Document Type : Original Research


1 Radiation Applications Research School, Nuclear Science and Technology Research Institute, Tehran, Iran

2 Research Center for Science and Technology in Medicine, Tehran University of Medical Sciences, Tehran, Iran

3 Department of Energy Engineering, Sharif University of Technology, Tehran, Iran

4 Department of Biomedical Engineering, Amirkabir University of Technology, Tehran, Iran



Background: Electromagnetic induction hyperthermia is a promising method to treat the deep-seated tumors such as brain and prostatic tumors. This technique is performed using the induction of electromagnetic waves in the ferromagnetic cores implanted at the solid tumor.
Objective: This study aims at determining the conditions of the optimal thermal distribution in the different frequencies before performing the in vitro cellular study.
Material and Methods: In this experimental study, the i-Cu alloy (70.4-29.6; wt%) was prepared and characterized and then the parameters, affecting the amount of induction heating in the ferromagnetic core, were investigated. Self-regulating cores in 1, 3, 6, and 9 arrangements in the water phantom with a volume of 2 cm3 were used as a replacement for solid tumor.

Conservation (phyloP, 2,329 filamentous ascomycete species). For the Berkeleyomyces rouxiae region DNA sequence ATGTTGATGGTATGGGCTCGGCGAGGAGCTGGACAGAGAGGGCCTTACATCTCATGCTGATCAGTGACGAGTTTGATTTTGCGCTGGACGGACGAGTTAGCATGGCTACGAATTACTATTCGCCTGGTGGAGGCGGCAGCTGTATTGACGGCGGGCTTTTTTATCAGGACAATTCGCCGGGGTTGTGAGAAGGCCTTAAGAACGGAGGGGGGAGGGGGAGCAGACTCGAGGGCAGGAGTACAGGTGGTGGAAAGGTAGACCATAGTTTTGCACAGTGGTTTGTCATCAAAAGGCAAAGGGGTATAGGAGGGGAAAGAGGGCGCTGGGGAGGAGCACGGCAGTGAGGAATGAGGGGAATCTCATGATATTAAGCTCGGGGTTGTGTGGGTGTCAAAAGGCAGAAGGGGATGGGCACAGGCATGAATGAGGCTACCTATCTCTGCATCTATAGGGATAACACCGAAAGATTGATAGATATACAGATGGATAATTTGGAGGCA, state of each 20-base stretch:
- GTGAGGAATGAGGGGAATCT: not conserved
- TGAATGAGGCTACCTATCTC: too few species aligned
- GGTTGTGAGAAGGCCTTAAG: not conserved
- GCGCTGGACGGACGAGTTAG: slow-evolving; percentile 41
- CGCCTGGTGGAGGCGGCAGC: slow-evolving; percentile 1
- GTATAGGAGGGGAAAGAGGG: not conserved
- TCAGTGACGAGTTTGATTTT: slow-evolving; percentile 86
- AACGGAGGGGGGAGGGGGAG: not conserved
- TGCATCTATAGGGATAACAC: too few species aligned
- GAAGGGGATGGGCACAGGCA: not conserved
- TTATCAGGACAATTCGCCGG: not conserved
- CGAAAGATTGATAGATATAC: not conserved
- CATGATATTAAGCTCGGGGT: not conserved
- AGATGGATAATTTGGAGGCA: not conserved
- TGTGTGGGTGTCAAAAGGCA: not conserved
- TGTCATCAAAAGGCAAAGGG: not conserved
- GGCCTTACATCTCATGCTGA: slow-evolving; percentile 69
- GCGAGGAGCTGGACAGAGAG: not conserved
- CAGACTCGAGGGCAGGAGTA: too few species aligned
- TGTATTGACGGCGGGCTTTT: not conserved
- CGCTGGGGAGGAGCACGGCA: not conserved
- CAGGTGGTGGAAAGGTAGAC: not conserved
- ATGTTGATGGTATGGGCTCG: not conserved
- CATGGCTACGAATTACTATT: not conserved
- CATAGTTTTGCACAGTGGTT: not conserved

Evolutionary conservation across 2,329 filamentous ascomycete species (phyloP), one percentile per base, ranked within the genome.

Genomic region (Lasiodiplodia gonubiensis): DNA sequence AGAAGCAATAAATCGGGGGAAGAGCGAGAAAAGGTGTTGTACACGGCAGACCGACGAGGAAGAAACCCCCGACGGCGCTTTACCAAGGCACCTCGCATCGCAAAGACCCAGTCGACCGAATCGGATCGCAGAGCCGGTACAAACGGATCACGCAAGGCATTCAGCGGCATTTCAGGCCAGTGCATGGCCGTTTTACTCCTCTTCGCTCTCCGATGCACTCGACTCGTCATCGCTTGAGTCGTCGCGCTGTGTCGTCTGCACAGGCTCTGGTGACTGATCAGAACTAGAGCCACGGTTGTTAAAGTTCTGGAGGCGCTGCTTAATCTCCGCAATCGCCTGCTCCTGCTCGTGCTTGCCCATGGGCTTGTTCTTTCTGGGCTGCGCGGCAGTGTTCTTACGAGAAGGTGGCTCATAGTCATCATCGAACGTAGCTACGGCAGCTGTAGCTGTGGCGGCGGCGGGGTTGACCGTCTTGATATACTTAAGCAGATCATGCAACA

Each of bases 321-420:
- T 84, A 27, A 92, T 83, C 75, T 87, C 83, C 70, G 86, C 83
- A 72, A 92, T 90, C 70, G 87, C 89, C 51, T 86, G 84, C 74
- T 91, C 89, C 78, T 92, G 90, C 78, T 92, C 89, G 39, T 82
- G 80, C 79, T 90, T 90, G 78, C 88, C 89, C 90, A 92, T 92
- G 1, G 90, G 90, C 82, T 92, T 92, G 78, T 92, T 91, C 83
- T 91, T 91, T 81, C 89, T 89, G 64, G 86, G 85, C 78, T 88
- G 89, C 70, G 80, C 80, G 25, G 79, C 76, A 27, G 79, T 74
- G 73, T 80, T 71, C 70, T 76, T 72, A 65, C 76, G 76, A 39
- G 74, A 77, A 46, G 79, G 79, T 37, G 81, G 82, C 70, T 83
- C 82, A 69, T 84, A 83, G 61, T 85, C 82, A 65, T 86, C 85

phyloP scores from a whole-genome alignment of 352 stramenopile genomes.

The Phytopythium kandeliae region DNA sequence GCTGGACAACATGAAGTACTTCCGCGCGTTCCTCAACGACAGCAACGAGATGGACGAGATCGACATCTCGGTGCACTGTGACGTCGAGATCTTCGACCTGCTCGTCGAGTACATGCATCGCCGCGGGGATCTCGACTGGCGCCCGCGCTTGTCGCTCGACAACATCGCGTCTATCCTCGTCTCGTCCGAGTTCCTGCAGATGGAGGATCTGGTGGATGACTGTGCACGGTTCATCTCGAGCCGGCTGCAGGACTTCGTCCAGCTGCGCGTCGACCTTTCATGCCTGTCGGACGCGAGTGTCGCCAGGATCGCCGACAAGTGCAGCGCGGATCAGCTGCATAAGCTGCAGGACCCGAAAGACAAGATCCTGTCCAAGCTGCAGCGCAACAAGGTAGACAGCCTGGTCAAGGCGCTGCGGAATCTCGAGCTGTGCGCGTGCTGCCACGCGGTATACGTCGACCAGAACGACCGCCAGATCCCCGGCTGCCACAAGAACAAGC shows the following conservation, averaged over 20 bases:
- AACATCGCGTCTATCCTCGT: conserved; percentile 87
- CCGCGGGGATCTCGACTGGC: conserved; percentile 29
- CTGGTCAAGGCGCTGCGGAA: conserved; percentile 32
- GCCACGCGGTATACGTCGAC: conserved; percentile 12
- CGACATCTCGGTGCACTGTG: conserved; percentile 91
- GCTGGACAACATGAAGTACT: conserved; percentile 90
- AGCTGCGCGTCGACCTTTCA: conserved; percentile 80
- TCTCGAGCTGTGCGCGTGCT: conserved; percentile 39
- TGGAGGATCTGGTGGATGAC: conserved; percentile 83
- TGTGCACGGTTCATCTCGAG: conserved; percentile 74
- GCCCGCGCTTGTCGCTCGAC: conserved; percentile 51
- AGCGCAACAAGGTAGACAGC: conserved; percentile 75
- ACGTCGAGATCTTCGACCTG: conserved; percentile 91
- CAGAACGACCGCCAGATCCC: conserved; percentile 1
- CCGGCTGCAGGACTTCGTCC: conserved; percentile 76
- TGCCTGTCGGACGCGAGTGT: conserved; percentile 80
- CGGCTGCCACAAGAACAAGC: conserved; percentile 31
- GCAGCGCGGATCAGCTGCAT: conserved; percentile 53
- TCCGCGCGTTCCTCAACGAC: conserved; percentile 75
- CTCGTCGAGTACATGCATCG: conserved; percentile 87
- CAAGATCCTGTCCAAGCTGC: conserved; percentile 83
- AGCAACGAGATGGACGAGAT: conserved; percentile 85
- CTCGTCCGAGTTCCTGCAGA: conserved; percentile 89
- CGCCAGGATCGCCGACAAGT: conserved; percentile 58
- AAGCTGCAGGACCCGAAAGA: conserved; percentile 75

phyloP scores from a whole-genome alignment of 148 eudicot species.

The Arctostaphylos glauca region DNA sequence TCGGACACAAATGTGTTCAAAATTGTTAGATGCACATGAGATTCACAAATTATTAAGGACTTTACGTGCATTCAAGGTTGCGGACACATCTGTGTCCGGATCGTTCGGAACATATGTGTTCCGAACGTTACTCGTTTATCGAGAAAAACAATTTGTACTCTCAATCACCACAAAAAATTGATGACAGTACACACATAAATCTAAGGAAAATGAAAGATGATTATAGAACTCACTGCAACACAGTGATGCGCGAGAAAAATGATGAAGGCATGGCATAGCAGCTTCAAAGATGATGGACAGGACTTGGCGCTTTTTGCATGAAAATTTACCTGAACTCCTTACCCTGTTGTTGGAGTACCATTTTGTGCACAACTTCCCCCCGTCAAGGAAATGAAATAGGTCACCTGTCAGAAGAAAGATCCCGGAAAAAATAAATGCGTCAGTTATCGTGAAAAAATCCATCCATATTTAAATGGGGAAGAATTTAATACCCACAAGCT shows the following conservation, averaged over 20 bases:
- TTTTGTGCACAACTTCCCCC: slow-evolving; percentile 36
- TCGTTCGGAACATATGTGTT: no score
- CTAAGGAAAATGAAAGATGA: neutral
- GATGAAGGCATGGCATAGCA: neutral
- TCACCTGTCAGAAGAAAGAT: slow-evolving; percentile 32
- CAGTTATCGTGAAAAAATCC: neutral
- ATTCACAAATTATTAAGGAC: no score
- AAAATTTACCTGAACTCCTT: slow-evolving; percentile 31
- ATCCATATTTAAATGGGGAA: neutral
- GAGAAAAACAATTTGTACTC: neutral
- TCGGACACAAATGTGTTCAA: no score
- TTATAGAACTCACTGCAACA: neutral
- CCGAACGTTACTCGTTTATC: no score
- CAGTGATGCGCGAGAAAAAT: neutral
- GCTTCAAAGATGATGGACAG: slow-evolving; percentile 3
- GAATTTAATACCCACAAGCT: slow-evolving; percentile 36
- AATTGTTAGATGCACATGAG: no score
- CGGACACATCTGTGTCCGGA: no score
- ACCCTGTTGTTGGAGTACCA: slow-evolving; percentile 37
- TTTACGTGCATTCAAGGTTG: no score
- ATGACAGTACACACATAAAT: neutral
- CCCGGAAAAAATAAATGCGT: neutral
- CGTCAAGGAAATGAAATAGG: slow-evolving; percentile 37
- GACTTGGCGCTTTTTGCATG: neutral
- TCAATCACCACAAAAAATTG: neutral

Results: Inductively Coupled Plasma (ICP) analysis and Energy Dispersive X-ray Spectroscopy (EDS) show the uniformity of the alloy after 4 times remeling by vacuum arc remelting furnace. The Vibrating Sample Magnetometer (VSM) shows that the Curie temperature (TC) of the ferromagnetic core is less than 50 °C. Temperature profile with a frequency of 100-400 kHz for 30 min, was extracted by infrared imaging camera, indicating the increase temperature in the range of 42 °C to 46 °C. 
Conclusion: The optimum conditions with used hyperthermia system are supplied in the frequency of 100 kHz, 200 kHz and 400 kHz with 6, 3 and 1 seeds, respectively. It is also possible to induce a temperature up to 50 °C by increasing the number of seeds at a constant frequency and power, or by increasing the applied frequency at a constant number of seeds.


Elham Mohagheghpour (Google Scholar)



The process of hyperthermia is one of the methods of cancer treatment [ 1 ] since about 3000 BC [ 1 , 2 ]. The term hyperthermia is a combination of two Greek words: hyper means increase and therm means heat [ 2 , 3 ], referred to in various studies under different titles such as thermal therapy and thermotherapy [ 1 ]. Hyperthermia means a controlled increase in tumor temperature of 3-8 °C, usually used as adjunctive therapy to radiation therapy or chemotherapy, and can increase tumor response to treatment without increasing side effects and significantly increase the survival rate of patients [ 1 , 3 - 5 ]. At a temperature of about 40-45 °C, Thermal Enhancement Ratio (TER) is about 1.5-2, i.e. it is necessary to apply a radiation dose of 1.5-2 times to cause a certain number of damages to cells in the absence of hyperthermia that this also increases the dose received by the surrounding healthy tissues [ 6 , 7 ]. Maximum TER is obtained when hyperthermia and radiation therapy are performed simultaneously [ 8 , 9 ]. This is only possible if hyperthermia is used in combination with brachytherapy. This method is known as thermo brachytherapy, considered by many researchers due to the increased rate of elimination of defective cells due to increased sensitivity of cells to radiation therapy with increasing tissue temperature [ 5 , 10 - 13 ].